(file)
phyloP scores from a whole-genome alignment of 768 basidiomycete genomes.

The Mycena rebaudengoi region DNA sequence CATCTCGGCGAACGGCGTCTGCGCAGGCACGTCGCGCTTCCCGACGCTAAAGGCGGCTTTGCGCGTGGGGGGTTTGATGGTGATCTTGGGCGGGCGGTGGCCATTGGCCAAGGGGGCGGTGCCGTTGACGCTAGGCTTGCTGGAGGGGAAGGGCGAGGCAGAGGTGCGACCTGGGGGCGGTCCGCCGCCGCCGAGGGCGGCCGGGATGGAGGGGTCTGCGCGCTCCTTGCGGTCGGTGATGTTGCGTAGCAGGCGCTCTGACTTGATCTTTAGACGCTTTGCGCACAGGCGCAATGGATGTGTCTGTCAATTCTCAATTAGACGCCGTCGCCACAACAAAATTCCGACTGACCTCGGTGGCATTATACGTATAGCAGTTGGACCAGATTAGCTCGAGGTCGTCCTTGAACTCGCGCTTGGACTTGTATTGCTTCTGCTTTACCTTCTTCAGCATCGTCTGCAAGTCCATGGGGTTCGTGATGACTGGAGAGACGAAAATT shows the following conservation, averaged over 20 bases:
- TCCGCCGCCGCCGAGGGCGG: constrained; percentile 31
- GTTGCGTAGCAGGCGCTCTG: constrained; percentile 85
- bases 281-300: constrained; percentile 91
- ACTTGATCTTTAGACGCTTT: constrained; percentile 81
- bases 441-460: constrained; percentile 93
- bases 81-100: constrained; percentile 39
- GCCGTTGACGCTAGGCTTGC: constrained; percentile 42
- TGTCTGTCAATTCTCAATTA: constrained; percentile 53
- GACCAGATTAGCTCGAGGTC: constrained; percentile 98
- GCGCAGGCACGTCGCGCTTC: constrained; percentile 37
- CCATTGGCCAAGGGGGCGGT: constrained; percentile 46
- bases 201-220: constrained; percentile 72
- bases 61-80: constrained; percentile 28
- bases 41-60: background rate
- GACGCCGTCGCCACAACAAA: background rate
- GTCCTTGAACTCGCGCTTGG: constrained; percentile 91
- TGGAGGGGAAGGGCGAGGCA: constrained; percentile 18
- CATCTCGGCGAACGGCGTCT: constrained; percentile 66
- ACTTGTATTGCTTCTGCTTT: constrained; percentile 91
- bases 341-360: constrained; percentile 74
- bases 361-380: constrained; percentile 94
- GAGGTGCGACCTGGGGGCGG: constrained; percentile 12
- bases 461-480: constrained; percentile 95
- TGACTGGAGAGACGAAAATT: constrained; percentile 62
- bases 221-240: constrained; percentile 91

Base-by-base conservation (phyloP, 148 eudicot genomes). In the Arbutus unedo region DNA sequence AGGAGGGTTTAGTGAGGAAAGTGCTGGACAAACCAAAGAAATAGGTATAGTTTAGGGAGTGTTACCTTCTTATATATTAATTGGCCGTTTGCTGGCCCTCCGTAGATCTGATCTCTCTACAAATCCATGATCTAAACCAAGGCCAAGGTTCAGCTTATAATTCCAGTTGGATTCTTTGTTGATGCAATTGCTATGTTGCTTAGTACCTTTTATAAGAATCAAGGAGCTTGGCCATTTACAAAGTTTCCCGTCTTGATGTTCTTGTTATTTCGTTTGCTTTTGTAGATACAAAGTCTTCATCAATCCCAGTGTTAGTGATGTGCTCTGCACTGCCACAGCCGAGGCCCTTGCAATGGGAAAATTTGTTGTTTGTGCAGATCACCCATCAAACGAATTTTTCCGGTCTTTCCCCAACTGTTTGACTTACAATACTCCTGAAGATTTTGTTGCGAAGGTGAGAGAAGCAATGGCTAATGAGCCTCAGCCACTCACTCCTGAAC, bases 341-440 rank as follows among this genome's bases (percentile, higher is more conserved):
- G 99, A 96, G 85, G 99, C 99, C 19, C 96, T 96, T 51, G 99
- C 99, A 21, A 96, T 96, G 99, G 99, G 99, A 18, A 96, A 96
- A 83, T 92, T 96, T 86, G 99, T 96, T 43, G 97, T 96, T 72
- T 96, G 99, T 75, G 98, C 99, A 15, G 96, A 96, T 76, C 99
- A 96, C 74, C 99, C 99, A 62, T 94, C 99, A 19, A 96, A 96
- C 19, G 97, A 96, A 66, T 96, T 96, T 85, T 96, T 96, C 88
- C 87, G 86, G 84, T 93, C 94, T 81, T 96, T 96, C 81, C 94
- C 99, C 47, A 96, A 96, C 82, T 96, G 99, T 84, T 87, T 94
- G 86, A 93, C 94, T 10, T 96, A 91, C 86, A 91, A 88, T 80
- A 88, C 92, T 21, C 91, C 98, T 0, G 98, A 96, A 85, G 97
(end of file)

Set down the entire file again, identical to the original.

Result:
phyloP scores from a whole-genome alignment of 768 basidiomycete genomes.

The Mycena rebaudengoi region DNA sequence CATCTCGGCGAACGGCGTCTGCGCAGGCACGTCGCGCTTCCCGACGCTAAAGGCGGCTTTGCGCGTGGGGGGTTTGATGGTGATCTTGGGCGGGCGGTGGCCATTGGCCAAGGGGGCGGTGCCGTTGACGCTAGGCTTGCTGGAGGGGAAGGGCGAGGCAGAGGTGCGACCTGGGGGCGGTCCGCCGCCGCCGAGGGCGGCCGGGATGGAGGGGTCTGCGCGCTCCTTGCGGTCGGTGATGTTGCGTAGCAGGCGCTCTGACTTGATCTTTAGACGCTTTGCGCACAGGCGCAATGGATGTGTCTGTCAATTCTCAATTAGACGCCGTCGCCACAACAAAATTCCGACTGACCTCGGTGGCATTATACGTATAGCAGTTGGACCAGATTAGCTCGAGGTCGTCCTTGAACTCGCGCTTGGACTTGTATTGCTTCTGCTTTACCTTCTTCAGCATCGTCTGCAAGTCCATGGGGTTCGTGATGACTGGAGAGACGAAAATT shows the following conservation, averaged over 20 bases:
- TCCGCCGCCGCCGAGGGCGG: constrained; percentile 31
- GTTGCGTAGCAGGCGCTCTG: constrained; percentile 85
- bases 281-300: constrained; percentile 91
- ACTTGATCTTTAGACGCTTT: constrained; percentile 81
- bases 441-460: constrained; percentile 93
- bases 81-100: constrained; percentile 39
- GCCGTTGACGCTAGGCTTGC: constrained; percentile 42
- TGTCTGTCAATTCTCAATTA: constrained; percentile 53
- GACCAGATTAGCTCGAGGTC: constrained; percentile 98
- GCGCAGGCACGTCGCGCTTC: constrained; percentile 37
- CCATTGGCCAAGGGGGCGGT: constrained; percentile 46
- bases 201-220: constrained; percentile 72
- bases 61-80: constrained; percentile 28
- bases 41-60: background rate
- GACGCCGTCGCCACAACAAA: background rate
- GTCCTTGAACTCGCGCTTGG: constrained; percentile 91
- TGGAGGGGAAGGGCGAGGCA: constrained; percentile 18
- CATCTCGGCGAACGGCGTCT: constrained; percentile 66
- ACTTGTATTGCTTCTGCTTT: constrained; percentile 91
- bases 341-360: constrained; percentile 74
- bases 361-380: constrained; percentile 94
- GAGGTGCGACCTGGGGGCGG: constrained; percentile 12
- bases 461-480: constrained; percentile 95
- TGACTGGAGAGACGAAAATT: constrained; percentile 62
- bases 221-240: constrained; percentile 91

Base-by-base conservation (phyloP, 148 eudicot genomes). In the Arbutus unedo region DNA sequence AGGAGGGTTTAGTGAGGAAAGTGCTGGACAAACCAAAGAAATAGGTATAGTTTAGGGAGTGTTACCTTCTTATATATTAATTGGCCGTTTGCTGGCCCTCCGTAGATCTGATCTCTCTACAAATCCATGATCTAAACCAAGGCCAAGGTTCAGCTTATAATTCCAGTTGGATTCTTTGTTGATGCAATTGCTATGTTGCTTAGTACCTTTTATAAGAATCAAGGAGCTTGGCCATTTACAAAGTTTCCCGTCTTGATGTTCTTGTTATTTCGTTTGCTTTTGTAGATACAAAGTCTTCATCAATCCCAGTGTTAGTGATGTGCTCTGCACTGCCACAGCCGAGGCCCTTGCAATGGGAAAATTTGTTGTTTGTGCAGATCACCCATCAAACGAATTTTTCCGGTCTTTCCCCAACTGTTTGACTTACAATACTCCTGAAGATTTTGTTGCGAAGGTGAGAGAAGCAATGGCTAATGAGCCTCAGCCACTCACTCCTGAAC, bases 341-440 rank as follows among this genome's bases (percentile, higher is more conserved):
- G 99, A 96, G 85, G 99, C 99, C 19, C 96, T 96, T 51, G 99
- C 99, A 21, A 96, T 96, G 99, G 99, G 99, A 18, A 96, A 96
- A 83, T 92, T 96, T 86, G 99, T 96, T 43, G 97, T 96, T 72
- T 96, G 99, T 75, G 98, C 99, A 15, G 96, A 96, T 76, C 99
- A 96, C 74, C 99, C 99, A 62, T 94, C 99, A 19, A 96, A 96
- C 19, G 97, A 96, A 66, T 96, T 96, T 85, T 96, T 96, C 88
- C 87, G 86, G 84, T 93, C 94, T 81, T 96, T 96, C 81, C 94
- C 99, C 47, A 96, A 96, C 82, T 96, G 99, T 84, T 87, T 94
- G 86, A 93, C 94, T 10, T 96, A 91, C 86, A 91, A 88, T 80
- A 88, C 92, T 21, C 91, C 98, T 0, G 98, A 96, A 85, G 97